Sony’s much hyped futuristic shooter, Killzone 2 made its first Indian playable debut at the recently concluded Mumbai leg of Playstation Experience. Having been part of the ongoing closed beta, I was eager to try out the single player level and I’m glad to say that I walked away pretty impressed with what Guerilla Games have cooked up so far.
Let’s clear a few things straight away; Killzone 2 is not going to change the way you play first-person shooters. It’s not a revolutionary game some people expected it to be; far from it. In fact, it’s as generic as current-gen shooters go, be it the bald space marines, the dual weapon system, regenerating health and so on. But there is something about the game that sets it apart; there’s something about Killzone 2 that’ll make you say “WOW”.
You play Tomas Sevchenko aka Sev, who, along with his other squad members, Rico (who returns from the first game), Garza (the rookie) and Corporal Natko (the ‘Triple H’ look-alike), are deployed to the Helghan planet. Sev and his team are part of the special ISA unit called the ‘Legion’. The demo begins with your team being forced to crash land right in the middle of the war zone. From there on, you fight alongside other ISA soldiers in open areas as you move on to infiltrate the Helghan bunkers along with Garza and finally emerge back outside to take a ride in one of the ISA tanks. The level is fast-paced and never lets go; it’s also filled with a couple of fantastic set pieces.
Right away you’ll notice how incredible the game looks. Even in its pre-beta state, Killzone 2 is hands down the best looking game of this console generation. Some might argue that the game looks a bit too grey, but once you start playing, you’ll notice how Guerilla have perfectly captured the atmosphere of the hostile Helghan planet; something that you would normally associate with a survival horror game.
Also incredible are the animations. Killzone 2, as good as it looks in screenshots, is a sight to behold in motion. Everything from the cinematics to the death and gun reloading animations are motion captured and they really help in immersing the player into the game. The game is also backed up by some of the most amazing lighting and smoke effects to ever grace a video game. What takes it to a completely different level, however, are the post processing effects. Along with a very sharp IQ, it also gives the game a softer and, dare I say, a very CIVG-ish look. The framerate was pretty consistent but it did dip slightly towards the end of the level.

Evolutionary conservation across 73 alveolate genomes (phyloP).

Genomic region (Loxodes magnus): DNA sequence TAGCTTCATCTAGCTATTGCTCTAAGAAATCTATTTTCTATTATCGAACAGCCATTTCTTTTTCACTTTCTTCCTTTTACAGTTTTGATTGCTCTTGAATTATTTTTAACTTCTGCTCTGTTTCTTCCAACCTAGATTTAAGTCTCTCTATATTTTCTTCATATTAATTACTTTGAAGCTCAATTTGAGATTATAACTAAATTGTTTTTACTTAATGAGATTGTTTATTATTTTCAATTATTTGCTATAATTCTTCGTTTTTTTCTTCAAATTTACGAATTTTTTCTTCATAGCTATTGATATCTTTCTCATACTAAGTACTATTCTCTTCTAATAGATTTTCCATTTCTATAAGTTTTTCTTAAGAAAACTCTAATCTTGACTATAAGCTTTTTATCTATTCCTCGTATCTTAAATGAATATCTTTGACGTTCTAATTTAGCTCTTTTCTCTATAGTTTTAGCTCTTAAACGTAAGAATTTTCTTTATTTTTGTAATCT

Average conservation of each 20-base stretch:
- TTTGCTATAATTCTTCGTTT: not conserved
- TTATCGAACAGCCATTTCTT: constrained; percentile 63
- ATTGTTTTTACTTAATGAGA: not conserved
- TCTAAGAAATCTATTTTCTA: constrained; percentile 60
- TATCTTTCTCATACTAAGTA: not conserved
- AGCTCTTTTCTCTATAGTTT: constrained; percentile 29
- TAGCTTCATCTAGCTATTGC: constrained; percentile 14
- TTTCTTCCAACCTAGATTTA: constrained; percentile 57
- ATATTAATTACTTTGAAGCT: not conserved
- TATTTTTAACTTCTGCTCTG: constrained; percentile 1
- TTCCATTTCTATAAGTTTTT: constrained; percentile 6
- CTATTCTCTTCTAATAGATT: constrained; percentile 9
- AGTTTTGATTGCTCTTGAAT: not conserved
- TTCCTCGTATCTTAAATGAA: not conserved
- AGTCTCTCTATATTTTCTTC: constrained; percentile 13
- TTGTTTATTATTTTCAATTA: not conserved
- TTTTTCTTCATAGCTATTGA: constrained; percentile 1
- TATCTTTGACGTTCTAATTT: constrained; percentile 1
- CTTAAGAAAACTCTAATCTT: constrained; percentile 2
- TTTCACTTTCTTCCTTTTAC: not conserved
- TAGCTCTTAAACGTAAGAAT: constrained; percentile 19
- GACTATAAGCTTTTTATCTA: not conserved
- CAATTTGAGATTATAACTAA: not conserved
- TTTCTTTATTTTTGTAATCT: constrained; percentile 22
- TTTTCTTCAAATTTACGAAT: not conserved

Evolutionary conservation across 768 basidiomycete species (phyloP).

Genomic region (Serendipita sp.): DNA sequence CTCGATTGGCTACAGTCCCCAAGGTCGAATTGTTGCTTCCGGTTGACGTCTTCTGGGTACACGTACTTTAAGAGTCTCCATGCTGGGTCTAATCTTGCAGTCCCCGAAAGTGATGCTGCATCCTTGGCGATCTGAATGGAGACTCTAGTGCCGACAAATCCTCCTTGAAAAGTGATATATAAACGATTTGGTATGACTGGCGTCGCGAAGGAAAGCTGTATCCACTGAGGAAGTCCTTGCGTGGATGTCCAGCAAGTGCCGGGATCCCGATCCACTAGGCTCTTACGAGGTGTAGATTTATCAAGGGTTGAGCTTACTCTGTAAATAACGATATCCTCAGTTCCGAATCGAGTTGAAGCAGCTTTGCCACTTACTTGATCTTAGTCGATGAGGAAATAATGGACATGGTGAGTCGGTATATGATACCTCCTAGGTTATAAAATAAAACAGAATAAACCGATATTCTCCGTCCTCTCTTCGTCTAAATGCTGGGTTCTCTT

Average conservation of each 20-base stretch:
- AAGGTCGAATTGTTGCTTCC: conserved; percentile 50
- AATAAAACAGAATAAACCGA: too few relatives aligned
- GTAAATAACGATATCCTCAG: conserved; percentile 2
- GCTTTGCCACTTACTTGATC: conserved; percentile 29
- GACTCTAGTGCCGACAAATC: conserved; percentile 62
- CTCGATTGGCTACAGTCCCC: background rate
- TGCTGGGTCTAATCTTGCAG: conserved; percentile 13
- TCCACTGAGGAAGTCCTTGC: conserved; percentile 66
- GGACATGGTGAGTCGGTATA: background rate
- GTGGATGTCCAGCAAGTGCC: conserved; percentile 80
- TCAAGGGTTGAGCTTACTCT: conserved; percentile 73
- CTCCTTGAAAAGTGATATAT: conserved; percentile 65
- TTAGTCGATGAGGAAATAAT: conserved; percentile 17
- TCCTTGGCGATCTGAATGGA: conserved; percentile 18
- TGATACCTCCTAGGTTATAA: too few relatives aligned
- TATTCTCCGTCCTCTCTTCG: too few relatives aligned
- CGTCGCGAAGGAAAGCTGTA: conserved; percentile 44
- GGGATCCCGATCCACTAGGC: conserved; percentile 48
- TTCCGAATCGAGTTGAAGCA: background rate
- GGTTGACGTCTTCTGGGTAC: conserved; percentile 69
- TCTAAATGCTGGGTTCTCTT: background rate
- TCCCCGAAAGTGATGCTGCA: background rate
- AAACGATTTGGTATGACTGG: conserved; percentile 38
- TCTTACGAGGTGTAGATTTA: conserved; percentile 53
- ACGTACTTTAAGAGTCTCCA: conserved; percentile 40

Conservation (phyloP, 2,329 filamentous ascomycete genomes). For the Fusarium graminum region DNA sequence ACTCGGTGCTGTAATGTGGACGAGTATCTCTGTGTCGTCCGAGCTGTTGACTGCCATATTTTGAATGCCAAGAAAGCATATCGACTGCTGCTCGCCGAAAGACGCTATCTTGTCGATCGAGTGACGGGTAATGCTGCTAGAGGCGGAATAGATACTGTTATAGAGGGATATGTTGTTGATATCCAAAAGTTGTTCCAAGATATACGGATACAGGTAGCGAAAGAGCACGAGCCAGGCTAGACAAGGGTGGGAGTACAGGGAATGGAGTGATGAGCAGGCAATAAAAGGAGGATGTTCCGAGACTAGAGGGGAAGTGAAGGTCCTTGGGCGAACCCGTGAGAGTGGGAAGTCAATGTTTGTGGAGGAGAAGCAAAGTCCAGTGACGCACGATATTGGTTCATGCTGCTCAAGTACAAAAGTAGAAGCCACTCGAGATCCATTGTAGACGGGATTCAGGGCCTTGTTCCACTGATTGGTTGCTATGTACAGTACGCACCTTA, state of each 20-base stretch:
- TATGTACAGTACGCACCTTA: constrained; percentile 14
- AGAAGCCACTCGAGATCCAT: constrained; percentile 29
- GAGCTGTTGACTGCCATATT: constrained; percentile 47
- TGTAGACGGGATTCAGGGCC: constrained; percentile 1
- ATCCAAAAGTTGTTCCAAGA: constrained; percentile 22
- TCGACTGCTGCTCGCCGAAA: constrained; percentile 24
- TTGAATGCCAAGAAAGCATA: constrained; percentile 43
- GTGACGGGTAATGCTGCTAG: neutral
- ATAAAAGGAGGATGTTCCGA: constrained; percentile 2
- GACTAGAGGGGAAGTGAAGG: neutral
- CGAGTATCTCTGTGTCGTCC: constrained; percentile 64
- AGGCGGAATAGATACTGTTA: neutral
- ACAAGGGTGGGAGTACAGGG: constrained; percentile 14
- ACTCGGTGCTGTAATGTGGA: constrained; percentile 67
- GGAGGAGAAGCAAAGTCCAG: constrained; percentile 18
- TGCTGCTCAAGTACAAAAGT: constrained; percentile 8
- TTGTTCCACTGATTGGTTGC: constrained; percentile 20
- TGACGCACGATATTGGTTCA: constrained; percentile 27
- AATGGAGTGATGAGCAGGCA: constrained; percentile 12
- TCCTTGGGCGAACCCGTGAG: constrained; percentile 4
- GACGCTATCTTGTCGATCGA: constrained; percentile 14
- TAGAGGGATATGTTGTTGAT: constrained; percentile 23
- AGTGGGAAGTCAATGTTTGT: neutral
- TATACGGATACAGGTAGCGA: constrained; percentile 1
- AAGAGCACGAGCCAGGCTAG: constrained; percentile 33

Killzone 2 is not just all good looks either. Beneath it lays a very solid shooter. Minutes into the game you’ll notice that Guerilla have once again tried to make the game as realistic as possible. Your character doesn’t float around; he moves with weight and momentum, which is precisely what you’d expect from a soldier carrying so much gear. The guns feel heavy and chunkier and deal some massive damage. It also has excellent recoil that will force you to fire in short bursts. Guns also come with an iron sight view that almost fills up the entire screen. While it doesn’t have a chainsaw bayonet attached to it, nor can it tag your enemies to fire homing bullets, just connect a DUALSHOCK 3 controller and the guns in Killzone 2 are the closest thing you’ll come to a holding the real thing.
The other innovative feature in Killzone 2 is the cover system. Cover! Innovative? Yes, I say innovative because unlike other games (Rainbow Six: Vegas, Brothers in Arms, etc), you always remain in first person view even while you are in cover. You go into cover by holding the left trigger and from there, you can either line up for your shots, or just use blind fire. It works extremely well, and the game doesn’t force you to make use of it.
You can play Killzone 2 as a run n gun shooter if you like, but pump the difficulty all the way up and making use of cover will be essential. (Note: Cover is not available in the multiplayer modes). The AI is nothing ground breaking but it’s fairly decent and does a competent job at least on normal difficulty. And as is the case with most Sony first party titles, the SIXAXIS motion controls are utilised. Here, it is used to turn valves. You’re required to hold both R1 and L1 and tilt the controller to turn the valve. While it may sound good on paper, it really doesn’t work, at least not with bullets flying everywhere.
Despite the positives, there are a few small issues I would like Guerilla to fix before release. Firstly, while the demo level was fast paced and chaotic, it came across as a tad bit uninspired from a level design perspective. (What’s with all the exploding barrels). They also need to tighten up the tank controls and remove those god awful motion controls. or at least give us that option. There are also a few bugs, glitches, a few odd animations, a slight hiccup in frame rate and a few low resolution textures which hopefully will be cleared up before the final retail release.
Killzone 2, the once controversial shooter is finally upon us. At this early stage, it’s not without its flaws, but the core mechanics of the game are as good as it gets. It’s visceral, intense and, most importantly, loads of fun. We’ll have to wait till February 2009 to find out whether Guerilla can finally turn this potential into something more, but as it stands, Killzone 2 is definitely shaping up to be one of PlayStation 3 biggest hitters for the next year.
To try out this pre-beta level of Killzone 2 for yourself, head to PlayStation Experience on November 15 and 16 in Bangalore and November 22 and 23 in Delhi.